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U.S. EPA to Allow Human Pesticide Tests
December 14, 2001
The U.S. Environmental Protection Agency (EPA) will accept data from pesticide tests that use human subjects, an EPA administrator announced in late November. The announcement--made at a meeting of the nation's largest pesticide industry lobbying group, the American Crop Protection Association--reverses a moratorium on human tests established during the Clinton administration. Although the administrator said that a formal EPA policy for accepting such tests has not been finalized, he admitted that the EPA has recently reviewed data from studies involving human subjects carried out by pesticide companies.
In 1998, a scientific advisory panel of doctors, ethicists and scientists brought together by the EPA concluded that human testing of pesticides "to facilitate the interests of industry or of agriculture" is unjustifiable. Human testing is acceptable only if it "promise[s] reasonable health benefits to the individual or society at large," says the panel's February 2000 report.
Critics also argue that human testing for pesticide safety violates the Nuremburg Code, an outline of the rights of medical research subjects established by U.S. judges at the Nazi war crimes tribunals in 1947. The Code states that human tests are justified only if they are likely "to yield fruitful results for the good of society, unprovable by other methods or means of study." The pesticide industry tests recently accepted by the EPA, which would lead only to increased application of the pesticides tested and which could be carried out on animals, do not appear to meet these criteria. According to Lynn Goldman, former EPA pesticide program director, the only reason such tests are being conducted is to make more money for pesticide companies.
Between 1986 and 1996, only a handful of human tests were submitted to the EPA. With the passage of the Food Quality Protection Act (FQPA) in 1996, however, the number of human tests increased dramatically. The FQPA requires that 9,000 pesticides be reassessed for their potential impact on children. Pesticide manufacturers are required to multiply the safe exposure level from animal studies by 10 to ensure safety for human children. These strengthened regulations have led the pesticide industry to pursue human testing, arguing that such testing allows them to more accurately assess the safe exposure threshold. "The dreadful irony," says Nancy Myers, communications director at the Science and Environmental Health Network, "is that this human data, which the manufacturers are so eager to provide, is not as helpful as the animal data that they have been ordered, and failed, to produce." The human tests are carried out on adults, leaving the question of establishing safety thresholds for children unresolved, Myers notes.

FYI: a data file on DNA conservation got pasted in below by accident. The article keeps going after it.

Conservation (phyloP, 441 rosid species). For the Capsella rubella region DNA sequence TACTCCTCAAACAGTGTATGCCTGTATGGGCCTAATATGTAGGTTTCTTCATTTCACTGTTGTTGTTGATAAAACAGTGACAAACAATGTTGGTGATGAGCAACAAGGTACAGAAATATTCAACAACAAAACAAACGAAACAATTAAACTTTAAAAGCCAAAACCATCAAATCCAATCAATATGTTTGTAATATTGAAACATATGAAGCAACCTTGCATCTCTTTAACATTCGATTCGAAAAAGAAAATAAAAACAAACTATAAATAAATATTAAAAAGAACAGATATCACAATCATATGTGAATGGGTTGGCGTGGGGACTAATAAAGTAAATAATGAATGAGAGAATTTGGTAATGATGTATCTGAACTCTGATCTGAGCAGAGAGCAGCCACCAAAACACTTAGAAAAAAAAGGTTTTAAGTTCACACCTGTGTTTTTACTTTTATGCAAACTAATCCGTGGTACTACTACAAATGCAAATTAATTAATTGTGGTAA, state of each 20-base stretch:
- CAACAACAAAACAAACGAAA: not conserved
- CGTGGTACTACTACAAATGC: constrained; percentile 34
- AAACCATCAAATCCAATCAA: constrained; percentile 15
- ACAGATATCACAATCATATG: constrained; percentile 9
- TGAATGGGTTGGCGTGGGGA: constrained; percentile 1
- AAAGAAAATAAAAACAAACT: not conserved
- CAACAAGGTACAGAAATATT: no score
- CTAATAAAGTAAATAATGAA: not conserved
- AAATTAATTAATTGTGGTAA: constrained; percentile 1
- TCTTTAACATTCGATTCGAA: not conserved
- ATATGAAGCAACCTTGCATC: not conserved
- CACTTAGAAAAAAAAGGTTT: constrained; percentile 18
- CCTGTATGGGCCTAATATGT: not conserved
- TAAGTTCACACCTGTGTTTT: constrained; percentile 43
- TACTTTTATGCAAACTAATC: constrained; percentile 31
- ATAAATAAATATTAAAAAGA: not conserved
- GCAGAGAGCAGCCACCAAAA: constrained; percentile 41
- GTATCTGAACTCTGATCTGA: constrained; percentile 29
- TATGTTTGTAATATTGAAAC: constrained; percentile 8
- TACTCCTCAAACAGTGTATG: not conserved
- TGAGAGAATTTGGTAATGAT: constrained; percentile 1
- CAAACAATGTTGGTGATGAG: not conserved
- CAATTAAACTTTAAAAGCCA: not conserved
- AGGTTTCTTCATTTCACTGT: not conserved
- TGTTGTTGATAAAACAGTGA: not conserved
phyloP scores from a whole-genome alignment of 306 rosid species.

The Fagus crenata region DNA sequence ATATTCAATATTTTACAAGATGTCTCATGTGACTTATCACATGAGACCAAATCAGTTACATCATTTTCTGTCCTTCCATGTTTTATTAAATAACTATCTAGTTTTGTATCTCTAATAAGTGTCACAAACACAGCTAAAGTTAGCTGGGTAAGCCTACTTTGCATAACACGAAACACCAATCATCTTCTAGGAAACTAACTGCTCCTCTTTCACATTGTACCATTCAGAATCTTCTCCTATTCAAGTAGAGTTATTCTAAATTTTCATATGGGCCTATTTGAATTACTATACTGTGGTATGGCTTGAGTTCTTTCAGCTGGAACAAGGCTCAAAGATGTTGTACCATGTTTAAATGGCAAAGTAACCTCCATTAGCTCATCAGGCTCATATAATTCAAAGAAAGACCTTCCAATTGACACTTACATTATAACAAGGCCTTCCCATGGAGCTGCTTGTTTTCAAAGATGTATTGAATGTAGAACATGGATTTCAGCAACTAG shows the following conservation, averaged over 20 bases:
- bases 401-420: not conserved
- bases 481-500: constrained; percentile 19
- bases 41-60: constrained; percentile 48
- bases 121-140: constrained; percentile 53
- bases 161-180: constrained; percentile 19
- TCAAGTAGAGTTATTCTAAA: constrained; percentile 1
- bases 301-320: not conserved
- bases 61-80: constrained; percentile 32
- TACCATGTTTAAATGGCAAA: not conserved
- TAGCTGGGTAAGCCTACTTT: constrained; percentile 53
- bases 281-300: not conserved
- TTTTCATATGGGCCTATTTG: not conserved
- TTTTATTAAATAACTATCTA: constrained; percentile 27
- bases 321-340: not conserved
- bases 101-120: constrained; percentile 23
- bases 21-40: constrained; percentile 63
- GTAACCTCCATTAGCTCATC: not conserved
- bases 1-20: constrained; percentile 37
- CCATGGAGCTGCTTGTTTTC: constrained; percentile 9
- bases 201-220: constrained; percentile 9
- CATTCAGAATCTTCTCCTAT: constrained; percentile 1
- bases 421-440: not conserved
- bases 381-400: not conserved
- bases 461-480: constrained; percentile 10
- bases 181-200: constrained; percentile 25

The design of the human tests is both scientifically and ethically flawed, critics say. Dr. Herbert Needleman, a pediatrician and psychiatrist at the University of Pittsburgh School of Medicine, and one of the members of the Clinton administration scientific advisory panel, says that the human tests "have very small numbers of subjects and look at very crude outcomes and come to the conclusion that no health effects were seen." Myers explains that "good science would mean getting more people to swallow more pesticide pills over a longer period of time. To conduct really good scientific experiments and get the best data, you'd have to kill people. That's the fallacy of trying to keep this controversy in the realm of 'science' rather than ethics."
Most of the human studies considered by the EPA in recent years were conducted abroad. In 1999, however, Dow AgroSciences paid 60 volunteers in Nebraska to swallow tablets, half of which were placebos and half of which were laced with the pesticide chlorpyrifos (trade names Dursban and Lorsban). Each volunteer was paid US$460. Dow said that the tests showed no signs of toxicity. Similar tests will likely be undertaken on a wider scale now that the EPA has given its approval. The scientific advisory committee had urged the EPA to establish rigorous standards for human testing and to require pre-approval of proposed studies by an independent review board. No such restrictions have been published to date.
Dr. Needleman believes that the legitimation of human studies "is a power move on the part of pesticide manufacturers, and the EPA administrator and others rolled over." Goldman, who is now a professor of environmental sciences at Johns Hopkins University, points out that "for industry, there is an enormous amount of money in the balance; one study can make the difference of tens of millions of dollars."
UPDATE: Less than three weeks after EPA's decision to accept human pesticide tests, the agency announced a temporary moratorium on human testing pending recommendations of an ethical and scientific review by the National Academy of Sciences. While critics of human testing welcomed the moratorium, the president of the American Crop Protection Association said that some pesticide companies may sue the EPA to force them to consider human tests.
Sources: Los Angeles Times, November 27, 2001; Associated Press, November 27, 2001; New York Times, November 28, 2001, December 15, 2001; Washington Post, November 29, 2001, December 15, 2001; Trials of War Criminals Before the Nuremburg Military Tribunals under Control Council Law, No. 10, Vol. 2. Nancy Myers, personal communication, December 12, 2001.
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